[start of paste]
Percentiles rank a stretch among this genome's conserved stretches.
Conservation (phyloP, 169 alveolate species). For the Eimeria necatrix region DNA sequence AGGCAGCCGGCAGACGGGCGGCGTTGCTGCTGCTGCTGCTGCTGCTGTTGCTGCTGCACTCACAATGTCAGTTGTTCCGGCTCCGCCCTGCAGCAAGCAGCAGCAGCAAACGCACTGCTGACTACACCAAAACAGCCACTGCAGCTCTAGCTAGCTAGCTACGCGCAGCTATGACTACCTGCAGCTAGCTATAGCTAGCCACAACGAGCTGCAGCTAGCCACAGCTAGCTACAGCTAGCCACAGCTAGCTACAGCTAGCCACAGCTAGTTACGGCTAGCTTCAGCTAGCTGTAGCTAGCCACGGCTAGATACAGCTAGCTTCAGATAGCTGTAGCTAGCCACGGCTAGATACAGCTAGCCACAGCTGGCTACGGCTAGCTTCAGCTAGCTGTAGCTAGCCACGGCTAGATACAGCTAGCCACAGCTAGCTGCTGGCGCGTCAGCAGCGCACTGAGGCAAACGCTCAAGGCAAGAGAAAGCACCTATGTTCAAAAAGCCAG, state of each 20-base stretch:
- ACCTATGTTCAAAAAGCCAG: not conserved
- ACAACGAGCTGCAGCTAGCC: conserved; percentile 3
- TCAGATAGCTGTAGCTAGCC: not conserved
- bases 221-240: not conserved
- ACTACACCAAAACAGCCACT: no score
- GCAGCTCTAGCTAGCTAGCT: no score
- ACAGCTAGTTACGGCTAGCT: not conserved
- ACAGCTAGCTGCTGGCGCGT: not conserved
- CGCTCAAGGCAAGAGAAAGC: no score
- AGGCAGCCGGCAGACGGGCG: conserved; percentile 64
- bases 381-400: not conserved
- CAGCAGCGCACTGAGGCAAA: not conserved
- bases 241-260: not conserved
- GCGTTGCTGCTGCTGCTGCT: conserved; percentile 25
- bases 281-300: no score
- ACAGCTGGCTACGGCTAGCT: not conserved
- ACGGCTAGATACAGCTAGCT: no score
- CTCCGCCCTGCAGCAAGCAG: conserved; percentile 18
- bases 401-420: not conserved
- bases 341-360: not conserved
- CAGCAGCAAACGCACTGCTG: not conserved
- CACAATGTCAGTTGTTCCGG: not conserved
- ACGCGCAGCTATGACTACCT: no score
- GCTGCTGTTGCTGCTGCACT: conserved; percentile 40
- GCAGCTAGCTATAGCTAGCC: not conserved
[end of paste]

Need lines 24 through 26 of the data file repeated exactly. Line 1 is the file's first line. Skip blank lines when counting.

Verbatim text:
- CACAATGTCAGTTGTTCCGG: not conserved
- ACGCGCAGCTATGACTACCT: no score
- GCTGCTGTTGCTGCTGCACT: conserved; percentile 40